Analyses of smooth pursuit eye movement parameters in patients with schizophrenia provide information about the integrity of neural networks mediating motion perception, sensorimotor transformation, and cognitive processes such as prediction. Although pursuit eye tracking deficits have been widely reported in schizophrenia, the integrity of discrete components of pursuit responses and the effect of second-generation antipsychotic medication on them are not well established.
To examine different components of smooth pursuit performance in antipsychotic-naive patients with schizophrenia before and after treatment with second-generation antipsychotic medication.
Design, Setting, and Participants
Thirty-three antipsychotic-naive patients with schizophrenia performed 3 different smooth pursuit paradigms designed to evaluate specific components of the pursuit response. All of the patients were retested after 6 weeks of treatment with risperidone or olanzapine. Testing was also performed with 39 matched healthy individuals. Thirteen patients and 21 healthy participants were retested after 26 and 52 weeks.
Main Outcome Measures
Pursuit initiation, maintenance gain (ratio of eye velocity over target velocity), and frequency of catch-up saccades during pursuit maintenance.
Prior to treatment, pursuit gain when tracking less predictable ramp targets tended to be reduced, latency of pursuit initiation was speeded, and catch-up saccade frequency was increased during predictive pursuit. After antipsychotic treatment initiation, pursuit gain decreased with ramp targets, indicating treatment-emergent impairments in sensorimotor processing. No changes were observed for predictive pursuit. Exploratory analyses in the subgroup with follow-up to 1 year revealed that these effects continued through long-term follow-up with some partial normalization at 1 year. Deficits were unrelated to drug dosage and clinical ratings.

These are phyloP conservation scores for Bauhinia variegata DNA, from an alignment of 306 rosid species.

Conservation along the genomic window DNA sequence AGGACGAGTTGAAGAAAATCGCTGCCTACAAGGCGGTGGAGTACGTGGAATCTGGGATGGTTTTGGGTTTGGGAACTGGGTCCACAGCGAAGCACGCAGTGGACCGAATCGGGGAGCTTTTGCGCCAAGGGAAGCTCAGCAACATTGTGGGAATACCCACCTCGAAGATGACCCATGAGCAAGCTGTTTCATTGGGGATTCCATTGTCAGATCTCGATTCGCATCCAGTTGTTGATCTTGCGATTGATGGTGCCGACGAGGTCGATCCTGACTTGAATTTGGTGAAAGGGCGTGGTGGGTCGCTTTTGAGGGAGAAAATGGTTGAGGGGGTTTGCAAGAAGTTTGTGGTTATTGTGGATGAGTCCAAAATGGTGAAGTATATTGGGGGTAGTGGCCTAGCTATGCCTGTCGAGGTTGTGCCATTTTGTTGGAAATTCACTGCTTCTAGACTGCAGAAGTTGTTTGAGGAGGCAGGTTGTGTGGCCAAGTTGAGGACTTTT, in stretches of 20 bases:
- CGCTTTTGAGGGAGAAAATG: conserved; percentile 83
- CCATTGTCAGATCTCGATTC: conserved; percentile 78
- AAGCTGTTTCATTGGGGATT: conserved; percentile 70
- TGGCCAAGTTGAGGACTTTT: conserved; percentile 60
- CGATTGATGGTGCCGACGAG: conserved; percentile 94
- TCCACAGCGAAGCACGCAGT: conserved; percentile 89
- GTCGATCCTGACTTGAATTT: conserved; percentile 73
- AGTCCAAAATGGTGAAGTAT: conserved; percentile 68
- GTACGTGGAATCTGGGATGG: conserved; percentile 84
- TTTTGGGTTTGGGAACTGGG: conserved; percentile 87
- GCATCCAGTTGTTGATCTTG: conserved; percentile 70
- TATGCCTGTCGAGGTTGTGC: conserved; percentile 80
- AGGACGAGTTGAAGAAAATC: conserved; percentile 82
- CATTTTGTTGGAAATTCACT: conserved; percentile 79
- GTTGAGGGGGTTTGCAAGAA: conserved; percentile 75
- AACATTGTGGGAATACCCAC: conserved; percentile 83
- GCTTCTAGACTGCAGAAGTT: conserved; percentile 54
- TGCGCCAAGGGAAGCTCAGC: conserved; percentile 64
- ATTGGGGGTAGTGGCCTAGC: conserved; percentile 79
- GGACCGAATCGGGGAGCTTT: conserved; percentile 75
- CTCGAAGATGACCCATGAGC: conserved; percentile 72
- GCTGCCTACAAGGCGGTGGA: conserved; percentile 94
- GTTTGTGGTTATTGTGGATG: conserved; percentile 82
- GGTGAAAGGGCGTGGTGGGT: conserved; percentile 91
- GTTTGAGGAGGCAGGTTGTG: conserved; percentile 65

Impaired sensorimotor function was observed after initiation of second-generation antipsychotic medications, which may be explained by their serotonergic antagonism of brainstem sensorimotor systems. Predictive mechanisms supported by frontostriatal-cerebellar circuitry were not affected by treatment initiation and appear able to compensate for treatment-emergent sensorimotor impairments during predictive tracking.